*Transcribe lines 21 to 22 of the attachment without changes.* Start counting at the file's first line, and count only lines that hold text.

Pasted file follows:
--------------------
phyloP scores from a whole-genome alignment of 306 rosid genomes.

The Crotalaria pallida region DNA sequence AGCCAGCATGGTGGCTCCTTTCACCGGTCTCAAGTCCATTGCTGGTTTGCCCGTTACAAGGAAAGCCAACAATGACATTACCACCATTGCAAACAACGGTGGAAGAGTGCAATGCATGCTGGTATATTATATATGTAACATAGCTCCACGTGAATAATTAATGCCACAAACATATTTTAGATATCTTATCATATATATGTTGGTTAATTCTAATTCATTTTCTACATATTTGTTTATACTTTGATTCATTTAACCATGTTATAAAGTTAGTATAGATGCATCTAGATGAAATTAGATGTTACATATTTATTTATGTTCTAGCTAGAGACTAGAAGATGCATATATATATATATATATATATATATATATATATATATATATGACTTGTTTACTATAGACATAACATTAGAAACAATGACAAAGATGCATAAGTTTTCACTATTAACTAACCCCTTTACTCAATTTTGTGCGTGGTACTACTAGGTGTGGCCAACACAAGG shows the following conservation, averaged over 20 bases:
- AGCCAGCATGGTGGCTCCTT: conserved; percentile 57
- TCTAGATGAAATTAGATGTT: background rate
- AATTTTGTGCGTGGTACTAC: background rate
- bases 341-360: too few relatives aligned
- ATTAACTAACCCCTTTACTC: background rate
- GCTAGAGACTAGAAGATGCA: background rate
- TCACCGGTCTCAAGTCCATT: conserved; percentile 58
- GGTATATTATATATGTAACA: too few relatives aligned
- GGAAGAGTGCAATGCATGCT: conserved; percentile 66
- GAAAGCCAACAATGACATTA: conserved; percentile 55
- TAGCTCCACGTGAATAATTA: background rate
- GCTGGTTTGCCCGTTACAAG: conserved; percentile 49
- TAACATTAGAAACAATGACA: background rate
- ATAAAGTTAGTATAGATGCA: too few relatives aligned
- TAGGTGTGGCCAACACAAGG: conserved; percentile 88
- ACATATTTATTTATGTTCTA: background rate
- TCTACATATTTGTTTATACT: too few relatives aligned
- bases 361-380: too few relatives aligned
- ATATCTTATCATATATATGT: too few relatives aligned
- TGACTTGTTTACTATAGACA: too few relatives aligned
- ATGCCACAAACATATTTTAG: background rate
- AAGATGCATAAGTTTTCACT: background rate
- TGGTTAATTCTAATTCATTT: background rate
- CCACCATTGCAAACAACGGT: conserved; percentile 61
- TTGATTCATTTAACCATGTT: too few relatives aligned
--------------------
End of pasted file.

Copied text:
- ATATCTTATCATATATATGT: too few relatives aligned
- TGACTTGTTTACTATAGACA: too few relatives aligned